Home Leisure Reviews Thought-provoking true stories

Thought-provoking true stories

These books give us an inside look at interesting – and often inspiring – lives.

Rock ‘n roll. Solid body electric guitar. Multi Grammy award-winning musician. Layla. Guessed who yet? Eric Clapton, of course! Philip Norman has turned his biographical attention to the iconic musical perfectionist in Slowhand – The Life and Music of Eric Clapton. A war time baby, Clapton was brought up by his grandmother and though he was greatly loved by his grandparents, Eric’s early life was far from luxurious. However, once rich and famous, he never forgot his roots, or his earliest friends. His adult life became a roller-coaster of drugs, alcohol, expensive cars and clothes and turbulent love affairs. He belonged to – and parted from – many bands before going solo in the 70s. Through all the ups and downs his musical genius shone through and today he is acknowledge as rock’s greatest virtuoso. Fans will thoroughly enjoy this comprehensive biography. Weidenfeld & Nicolson, R342.

 

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Kate Nicholls decided her five children needed to explore the world outside their home in England, so she took them to live in Botswana, an experience that would change all their lives. Under the Camelthorn Tree – Raising a Family Among Lions, is the story of their time in the bush. They lived in a lion conservation camp where Kate home-schooled her children and the family studied a pride of lions. Life was good until Kate was brutally attacked by three men, which almost broke her and turned a good mother into one who was out of control. This powerful memoir shows how familial structures shift as the children mature and roles change. Above all, it’s an inspiring account of family love and a beacon of hope for life after trauma. Jonathan Ball, R379.

 

The best things parents can give their children are solid roots, followed by wings. Soweto-born Nthabi Taukobong was one of the lucky ones, as she describes in the earlier chapters of The Real Interior, the story of her success in the tough field of interior design. Her loving parents taught her to strive for excellence in everything she did and, with township schools going up in flames during the late ‘70s, her father, with incredible determination and persistence, managed to get Nthabi and her older brother into an Anglican school for whites. She spread her wings during a year in Canada as a Rotary exchange student and finally, after studying at what is now the Durban University of Technology, landed her dream job with a top Johannesburg interior design firm. Within a week she jetted off to Mauritius to take the first professional steps in her chosen career. Now, 23 years on, she has designed for presidents, African royalty, captains of industry, five-star hotels … forging success in the challenging world of interior design. Her journey continues, with all its highs and lows – and her story so far is an inspiration and encouragement to others. TMP, R275.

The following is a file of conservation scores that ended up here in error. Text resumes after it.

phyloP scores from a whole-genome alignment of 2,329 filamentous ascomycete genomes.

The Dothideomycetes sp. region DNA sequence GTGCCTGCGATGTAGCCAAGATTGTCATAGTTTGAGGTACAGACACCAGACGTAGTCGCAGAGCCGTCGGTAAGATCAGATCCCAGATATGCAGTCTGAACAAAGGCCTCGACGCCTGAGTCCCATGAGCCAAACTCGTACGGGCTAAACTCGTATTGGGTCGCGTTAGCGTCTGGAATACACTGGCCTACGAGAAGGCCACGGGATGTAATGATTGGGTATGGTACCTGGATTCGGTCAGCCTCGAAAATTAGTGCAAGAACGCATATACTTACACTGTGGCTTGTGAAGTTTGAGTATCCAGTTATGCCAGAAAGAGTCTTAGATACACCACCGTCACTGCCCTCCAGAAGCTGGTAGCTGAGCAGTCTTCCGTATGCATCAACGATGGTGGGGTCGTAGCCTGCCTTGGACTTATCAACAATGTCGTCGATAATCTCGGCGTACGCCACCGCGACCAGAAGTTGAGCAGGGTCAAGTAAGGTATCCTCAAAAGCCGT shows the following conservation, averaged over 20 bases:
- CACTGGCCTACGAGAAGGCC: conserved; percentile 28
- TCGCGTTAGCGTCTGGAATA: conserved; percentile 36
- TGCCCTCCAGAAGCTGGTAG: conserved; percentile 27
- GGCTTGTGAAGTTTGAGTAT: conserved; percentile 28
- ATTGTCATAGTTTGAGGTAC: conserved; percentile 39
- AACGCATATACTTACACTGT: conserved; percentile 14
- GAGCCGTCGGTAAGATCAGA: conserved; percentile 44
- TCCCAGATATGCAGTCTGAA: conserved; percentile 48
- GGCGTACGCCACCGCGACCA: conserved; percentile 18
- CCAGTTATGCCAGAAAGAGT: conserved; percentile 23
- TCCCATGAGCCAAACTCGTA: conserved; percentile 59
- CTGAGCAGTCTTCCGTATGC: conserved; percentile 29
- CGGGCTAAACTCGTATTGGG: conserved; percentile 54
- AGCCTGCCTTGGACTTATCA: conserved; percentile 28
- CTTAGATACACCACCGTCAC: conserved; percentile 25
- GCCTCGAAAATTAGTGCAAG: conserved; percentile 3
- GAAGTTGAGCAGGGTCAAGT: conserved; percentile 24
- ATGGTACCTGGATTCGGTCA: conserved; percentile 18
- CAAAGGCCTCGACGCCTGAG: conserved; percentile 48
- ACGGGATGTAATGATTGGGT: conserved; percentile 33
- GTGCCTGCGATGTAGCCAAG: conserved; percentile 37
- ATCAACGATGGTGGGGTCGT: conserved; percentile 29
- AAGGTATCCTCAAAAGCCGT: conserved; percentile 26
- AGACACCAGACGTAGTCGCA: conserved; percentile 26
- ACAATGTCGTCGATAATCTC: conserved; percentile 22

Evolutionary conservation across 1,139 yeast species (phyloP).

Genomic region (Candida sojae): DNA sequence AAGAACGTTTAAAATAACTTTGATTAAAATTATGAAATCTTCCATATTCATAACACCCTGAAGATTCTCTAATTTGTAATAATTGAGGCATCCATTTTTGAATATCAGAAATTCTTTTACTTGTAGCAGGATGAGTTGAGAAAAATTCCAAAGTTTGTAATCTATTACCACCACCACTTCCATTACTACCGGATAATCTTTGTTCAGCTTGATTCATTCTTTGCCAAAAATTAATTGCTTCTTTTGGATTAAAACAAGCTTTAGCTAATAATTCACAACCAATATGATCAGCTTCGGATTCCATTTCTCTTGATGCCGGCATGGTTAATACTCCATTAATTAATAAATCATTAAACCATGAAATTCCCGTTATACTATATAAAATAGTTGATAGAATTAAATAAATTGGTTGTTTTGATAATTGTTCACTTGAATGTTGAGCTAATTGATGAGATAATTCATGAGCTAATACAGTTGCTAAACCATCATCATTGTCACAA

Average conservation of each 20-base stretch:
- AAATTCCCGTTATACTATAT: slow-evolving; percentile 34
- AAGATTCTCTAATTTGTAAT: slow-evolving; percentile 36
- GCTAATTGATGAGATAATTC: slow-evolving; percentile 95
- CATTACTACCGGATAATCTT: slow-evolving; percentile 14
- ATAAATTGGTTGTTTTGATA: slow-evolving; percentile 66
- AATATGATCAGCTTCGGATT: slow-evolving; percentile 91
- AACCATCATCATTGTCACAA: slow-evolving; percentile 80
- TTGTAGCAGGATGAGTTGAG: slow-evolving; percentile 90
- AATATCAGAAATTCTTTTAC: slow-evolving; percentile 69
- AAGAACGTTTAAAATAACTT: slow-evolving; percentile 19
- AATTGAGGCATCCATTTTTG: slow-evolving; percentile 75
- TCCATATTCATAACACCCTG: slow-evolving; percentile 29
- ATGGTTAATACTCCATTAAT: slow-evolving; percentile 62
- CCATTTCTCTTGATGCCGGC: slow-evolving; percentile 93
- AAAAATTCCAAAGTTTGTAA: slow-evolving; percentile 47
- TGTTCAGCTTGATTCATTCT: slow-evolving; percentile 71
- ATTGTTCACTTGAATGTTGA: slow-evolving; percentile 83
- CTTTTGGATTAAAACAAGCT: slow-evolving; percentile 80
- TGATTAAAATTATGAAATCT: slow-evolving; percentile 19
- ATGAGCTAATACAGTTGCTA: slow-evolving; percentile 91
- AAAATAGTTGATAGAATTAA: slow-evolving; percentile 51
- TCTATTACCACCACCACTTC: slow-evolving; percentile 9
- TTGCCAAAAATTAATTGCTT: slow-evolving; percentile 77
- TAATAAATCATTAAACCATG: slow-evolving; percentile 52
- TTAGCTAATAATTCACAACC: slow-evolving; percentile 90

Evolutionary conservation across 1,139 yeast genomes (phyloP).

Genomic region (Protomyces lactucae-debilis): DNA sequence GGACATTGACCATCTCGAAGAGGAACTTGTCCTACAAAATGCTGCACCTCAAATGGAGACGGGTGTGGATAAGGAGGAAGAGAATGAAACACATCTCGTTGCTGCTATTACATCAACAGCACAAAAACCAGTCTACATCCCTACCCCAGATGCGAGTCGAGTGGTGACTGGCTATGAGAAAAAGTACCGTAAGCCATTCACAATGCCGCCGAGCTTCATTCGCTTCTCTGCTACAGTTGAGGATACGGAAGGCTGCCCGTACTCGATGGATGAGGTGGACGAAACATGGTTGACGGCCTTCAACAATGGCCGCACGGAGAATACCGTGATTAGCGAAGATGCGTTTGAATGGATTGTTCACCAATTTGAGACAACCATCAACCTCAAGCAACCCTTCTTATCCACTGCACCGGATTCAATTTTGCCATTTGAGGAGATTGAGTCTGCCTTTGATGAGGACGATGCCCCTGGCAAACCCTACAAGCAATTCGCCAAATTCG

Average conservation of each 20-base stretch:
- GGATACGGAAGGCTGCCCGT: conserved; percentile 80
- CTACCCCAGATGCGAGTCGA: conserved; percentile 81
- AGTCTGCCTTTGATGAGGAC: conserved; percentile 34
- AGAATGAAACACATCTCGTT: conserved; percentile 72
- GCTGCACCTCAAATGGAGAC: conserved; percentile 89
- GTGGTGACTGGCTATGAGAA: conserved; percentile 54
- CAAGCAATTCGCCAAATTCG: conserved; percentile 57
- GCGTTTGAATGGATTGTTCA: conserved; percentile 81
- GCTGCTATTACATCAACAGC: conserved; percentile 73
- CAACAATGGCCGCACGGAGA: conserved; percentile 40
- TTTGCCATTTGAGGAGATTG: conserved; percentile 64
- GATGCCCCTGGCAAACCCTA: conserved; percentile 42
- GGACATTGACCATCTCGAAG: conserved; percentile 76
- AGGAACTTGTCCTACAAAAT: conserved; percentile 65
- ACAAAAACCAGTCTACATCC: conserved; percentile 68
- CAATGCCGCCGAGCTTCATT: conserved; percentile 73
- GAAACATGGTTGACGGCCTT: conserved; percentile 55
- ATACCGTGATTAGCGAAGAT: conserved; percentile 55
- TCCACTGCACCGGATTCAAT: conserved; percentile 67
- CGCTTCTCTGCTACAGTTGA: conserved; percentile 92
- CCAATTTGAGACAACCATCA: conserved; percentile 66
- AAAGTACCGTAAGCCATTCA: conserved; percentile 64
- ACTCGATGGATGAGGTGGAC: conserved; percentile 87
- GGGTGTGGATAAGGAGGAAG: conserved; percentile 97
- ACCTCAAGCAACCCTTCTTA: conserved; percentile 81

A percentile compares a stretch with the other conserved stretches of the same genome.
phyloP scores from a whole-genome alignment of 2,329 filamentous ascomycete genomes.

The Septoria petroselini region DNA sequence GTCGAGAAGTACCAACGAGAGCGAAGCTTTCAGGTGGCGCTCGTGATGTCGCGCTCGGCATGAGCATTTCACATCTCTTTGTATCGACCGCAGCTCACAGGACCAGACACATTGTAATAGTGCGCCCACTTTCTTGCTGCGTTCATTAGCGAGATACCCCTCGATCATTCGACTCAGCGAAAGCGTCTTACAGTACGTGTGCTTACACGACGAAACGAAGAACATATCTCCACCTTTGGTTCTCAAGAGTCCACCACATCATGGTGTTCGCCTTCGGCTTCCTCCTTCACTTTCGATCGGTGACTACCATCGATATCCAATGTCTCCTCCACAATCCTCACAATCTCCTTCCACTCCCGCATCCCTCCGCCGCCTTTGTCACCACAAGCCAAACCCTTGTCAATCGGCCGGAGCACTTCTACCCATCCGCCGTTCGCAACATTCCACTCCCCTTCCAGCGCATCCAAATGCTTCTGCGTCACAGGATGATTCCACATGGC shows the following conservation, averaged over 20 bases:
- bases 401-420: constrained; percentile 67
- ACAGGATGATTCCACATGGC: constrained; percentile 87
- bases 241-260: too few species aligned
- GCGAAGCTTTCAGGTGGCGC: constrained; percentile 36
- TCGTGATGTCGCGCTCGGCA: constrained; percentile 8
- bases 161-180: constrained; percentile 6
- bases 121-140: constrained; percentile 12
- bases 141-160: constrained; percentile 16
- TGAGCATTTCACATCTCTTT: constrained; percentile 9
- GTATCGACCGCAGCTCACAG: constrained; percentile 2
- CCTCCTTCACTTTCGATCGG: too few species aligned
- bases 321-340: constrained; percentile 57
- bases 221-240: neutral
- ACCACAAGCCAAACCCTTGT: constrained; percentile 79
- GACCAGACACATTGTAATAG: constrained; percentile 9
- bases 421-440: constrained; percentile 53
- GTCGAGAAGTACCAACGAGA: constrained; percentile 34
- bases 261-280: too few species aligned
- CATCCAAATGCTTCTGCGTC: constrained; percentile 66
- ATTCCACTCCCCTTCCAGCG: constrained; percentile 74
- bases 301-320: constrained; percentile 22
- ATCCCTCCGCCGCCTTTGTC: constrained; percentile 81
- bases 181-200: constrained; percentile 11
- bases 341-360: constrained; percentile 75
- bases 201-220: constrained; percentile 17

In 1960, when the apartheid government declared a State of Emergency, activists Rusty and Hilda Bernstein were arrested, along with many others, and held without trial for three months. Their 16-year-old daughter, Toni, was left to take care of her three younger siblings. Holding the Fort – A Family Torn Apart, is Tony Strasburg’s story of this traumatic time. In prison, her mother kept a diary filled with letters to her children, drawings, poems, plays and menus to keep her fellow detainees entertained. Years later, Toni pieced together her mother’s diary, snippets from her father’s writing and her own recollections to produce this heart-wrenching memoir of what happened to her family because of an unjust law. Kwela, R290.

 

Celebrated author Elsa Joubert, now in her 90s, has written the third of her memoirs in Cul-de-Sac which tells of her life after the death of her beloved husband. Moving into an upmarket retirement home in Cape Town she’s faced with coming to terms with loss of independence, the death of friends and changes in her memory and body. Filled with stories of her childhood, it’s also an honest and brave view of the humiliations of old age, told with an unfailing touch of humour. The author of the multi award-winning The Long Journey of Poppie Nongena has not lost her touch. Tafelberg, R310.

 

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